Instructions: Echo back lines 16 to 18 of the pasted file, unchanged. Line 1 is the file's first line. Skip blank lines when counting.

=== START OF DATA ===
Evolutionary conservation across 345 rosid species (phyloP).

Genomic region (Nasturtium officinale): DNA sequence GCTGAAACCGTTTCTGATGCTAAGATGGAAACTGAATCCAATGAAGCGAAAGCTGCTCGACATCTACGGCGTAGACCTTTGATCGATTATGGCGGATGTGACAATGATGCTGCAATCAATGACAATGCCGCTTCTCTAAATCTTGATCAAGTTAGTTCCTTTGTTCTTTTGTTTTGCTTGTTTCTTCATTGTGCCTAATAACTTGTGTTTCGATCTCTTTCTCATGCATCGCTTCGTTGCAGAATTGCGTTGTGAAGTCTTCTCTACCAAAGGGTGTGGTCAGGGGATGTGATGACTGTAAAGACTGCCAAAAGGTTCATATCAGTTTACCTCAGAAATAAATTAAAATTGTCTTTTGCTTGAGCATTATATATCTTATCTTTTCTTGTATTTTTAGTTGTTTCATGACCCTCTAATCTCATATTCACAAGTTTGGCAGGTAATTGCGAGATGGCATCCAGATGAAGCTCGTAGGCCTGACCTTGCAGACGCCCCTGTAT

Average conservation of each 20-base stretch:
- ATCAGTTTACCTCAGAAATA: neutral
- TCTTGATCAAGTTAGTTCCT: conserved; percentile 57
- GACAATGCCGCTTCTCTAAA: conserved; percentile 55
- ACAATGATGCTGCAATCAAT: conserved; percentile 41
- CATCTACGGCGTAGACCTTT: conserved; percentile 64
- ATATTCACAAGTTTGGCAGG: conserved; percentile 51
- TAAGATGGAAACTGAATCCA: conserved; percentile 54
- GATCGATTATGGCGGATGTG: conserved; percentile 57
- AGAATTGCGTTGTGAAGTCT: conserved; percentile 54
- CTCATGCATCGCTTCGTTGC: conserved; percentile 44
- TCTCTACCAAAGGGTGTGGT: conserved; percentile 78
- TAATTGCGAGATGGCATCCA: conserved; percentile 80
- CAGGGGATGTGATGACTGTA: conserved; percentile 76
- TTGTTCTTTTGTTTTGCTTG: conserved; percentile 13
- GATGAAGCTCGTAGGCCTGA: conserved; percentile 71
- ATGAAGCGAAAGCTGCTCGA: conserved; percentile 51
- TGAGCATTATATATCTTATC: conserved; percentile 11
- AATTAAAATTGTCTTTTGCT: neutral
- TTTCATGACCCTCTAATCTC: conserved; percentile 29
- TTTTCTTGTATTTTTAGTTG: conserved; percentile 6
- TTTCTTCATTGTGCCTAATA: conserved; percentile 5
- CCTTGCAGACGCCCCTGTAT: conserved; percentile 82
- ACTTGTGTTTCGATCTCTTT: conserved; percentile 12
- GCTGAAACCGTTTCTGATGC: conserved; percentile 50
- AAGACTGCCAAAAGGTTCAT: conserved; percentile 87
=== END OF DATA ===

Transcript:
- CAGGGGATGTGATGACTGTA: conserved; percentile 76
- TTGTTCTTTTGTTTTGCTTG: conserved; percentile 13
- GATGAAGCTCGTAGGCCTGA: conserved; percentile 71